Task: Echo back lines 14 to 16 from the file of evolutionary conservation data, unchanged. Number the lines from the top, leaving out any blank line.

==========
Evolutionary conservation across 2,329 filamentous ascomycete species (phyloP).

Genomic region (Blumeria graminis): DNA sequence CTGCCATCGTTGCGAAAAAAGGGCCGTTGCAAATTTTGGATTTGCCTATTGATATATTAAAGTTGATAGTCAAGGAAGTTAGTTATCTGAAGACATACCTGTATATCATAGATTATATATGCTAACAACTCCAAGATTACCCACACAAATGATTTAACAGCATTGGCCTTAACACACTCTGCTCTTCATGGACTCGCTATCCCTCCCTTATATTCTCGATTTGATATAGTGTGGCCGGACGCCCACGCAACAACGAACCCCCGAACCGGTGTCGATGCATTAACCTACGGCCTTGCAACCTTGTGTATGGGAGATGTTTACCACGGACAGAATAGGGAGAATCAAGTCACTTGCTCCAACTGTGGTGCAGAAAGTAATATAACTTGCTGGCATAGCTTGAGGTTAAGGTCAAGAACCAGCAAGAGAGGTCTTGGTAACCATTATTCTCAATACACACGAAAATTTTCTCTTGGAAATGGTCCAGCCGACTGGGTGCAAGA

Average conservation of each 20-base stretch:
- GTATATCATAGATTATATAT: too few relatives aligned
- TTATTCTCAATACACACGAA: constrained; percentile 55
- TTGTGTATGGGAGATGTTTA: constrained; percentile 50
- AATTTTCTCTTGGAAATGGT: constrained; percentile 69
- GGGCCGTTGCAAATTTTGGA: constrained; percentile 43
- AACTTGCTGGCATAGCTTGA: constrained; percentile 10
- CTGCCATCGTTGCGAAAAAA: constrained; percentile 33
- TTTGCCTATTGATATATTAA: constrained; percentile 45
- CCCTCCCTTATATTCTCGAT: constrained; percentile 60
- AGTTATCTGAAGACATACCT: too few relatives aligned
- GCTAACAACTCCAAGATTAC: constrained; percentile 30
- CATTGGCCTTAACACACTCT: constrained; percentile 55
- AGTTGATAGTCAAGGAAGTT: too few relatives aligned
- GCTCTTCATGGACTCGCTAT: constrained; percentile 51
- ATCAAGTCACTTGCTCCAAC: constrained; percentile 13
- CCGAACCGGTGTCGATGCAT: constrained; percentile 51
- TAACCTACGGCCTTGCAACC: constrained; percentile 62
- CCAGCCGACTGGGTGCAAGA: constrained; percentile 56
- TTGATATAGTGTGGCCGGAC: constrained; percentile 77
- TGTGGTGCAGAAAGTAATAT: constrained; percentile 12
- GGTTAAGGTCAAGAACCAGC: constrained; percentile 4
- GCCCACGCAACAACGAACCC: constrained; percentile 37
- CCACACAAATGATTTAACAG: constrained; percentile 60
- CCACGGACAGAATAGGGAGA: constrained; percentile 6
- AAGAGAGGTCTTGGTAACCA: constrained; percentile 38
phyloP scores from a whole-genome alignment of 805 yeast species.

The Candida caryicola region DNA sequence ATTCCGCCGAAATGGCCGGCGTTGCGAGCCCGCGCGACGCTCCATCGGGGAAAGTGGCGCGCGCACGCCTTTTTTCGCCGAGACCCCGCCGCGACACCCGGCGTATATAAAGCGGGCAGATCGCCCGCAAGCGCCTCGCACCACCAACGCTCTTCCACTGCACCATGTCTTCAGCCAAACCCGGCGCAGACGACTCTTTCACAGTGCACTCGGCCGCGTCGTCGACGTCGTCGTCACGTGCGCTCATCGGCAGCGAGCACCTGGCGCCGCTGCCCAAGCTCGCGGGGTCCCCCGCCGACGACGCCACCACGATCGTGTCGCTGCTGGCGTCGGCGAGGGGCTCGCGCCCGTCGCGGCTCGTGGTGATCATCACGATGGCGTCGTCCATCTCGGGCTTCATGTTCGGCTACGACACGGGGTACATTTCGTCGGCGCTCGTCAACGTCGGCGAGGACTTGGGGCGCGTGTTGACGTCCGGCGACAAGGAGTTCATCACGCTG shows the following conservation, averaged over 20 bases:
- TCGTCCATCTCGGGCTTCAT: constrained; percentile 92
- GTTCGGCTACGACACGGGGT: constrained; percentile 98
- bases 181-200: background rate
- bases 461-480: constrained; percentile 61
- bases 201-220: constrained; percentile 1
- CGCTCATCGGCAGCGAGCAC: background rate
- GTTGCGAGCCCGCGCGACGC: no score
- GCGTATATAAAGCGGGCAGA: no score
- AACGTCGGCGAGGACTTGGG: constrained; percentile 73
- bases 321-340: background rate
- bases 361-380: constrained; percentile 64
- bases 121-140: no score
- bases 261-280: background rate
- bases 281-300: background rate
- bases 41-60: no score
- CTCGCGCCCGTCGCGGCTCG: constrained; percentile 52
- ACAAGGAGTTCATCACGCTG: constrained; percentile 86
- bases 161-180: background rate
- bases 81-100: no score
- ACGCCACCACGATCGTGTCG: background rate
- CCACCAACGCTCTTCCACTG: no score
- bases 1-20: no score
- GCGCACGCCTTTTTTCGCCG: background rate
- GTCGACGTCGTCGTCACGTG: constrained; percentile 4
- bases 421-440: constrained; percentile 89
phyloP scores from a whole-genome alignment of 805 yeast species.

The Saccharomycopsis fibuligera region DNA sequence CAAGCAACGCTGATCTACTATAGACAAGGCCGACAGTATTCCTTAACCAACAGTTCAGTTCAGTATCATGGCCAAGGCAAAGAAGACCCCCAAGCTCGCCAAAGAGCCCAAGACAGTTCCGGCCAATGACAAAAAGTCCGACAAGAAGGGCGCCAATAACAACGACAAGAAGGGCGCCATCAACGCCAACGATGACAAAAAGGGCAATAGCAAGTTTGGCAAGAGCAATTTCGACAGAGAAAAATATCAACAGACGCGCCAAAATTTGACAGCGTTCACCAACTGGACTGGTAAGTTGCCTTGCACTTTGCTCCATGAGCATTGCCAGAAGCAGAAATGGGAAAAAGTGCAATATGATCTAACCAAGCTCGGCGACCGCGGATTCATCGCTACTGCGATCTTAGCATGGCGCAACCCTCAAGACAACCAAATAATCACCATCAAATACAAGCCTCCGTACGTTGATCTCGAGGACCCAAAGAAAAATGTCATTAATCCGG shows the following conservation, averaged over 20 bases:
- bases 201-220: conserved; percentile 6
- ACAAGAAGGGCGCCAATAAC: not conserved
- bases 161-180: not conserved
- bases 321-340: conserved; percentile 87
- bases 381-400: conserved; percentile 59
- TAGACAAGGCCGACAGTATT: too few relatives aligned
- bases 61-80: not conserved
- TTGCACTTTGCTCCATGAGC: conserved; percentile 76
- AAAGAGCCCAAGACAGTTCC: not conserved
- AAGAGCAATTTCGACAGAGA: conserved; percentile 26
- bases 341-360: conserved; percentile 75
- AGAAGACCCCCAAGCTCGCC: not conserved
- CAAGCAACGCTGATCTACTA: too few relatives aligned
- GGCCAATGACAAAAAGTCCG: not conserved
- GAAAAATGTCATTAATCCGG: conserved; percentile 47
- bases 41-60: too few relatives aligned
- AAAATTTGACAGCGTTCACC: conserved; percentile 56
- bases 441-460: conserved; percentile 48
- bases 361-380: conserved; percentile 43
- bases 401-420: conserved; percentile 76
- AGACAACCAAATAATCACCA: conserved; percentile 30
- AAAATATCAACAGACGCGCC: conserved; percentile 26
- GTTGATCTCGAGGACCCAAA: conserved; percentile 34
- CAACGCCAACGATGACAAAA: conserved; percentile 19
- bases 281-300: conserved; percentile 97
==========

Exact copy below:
- GCTAACAACTCCAAGATTAC: constrained; percentile 30
- CATTGGCCTTAACACACTCT: constrained; percentile 55
- AGTTGATAGTCAAGGAAGTT: too few relatives aligned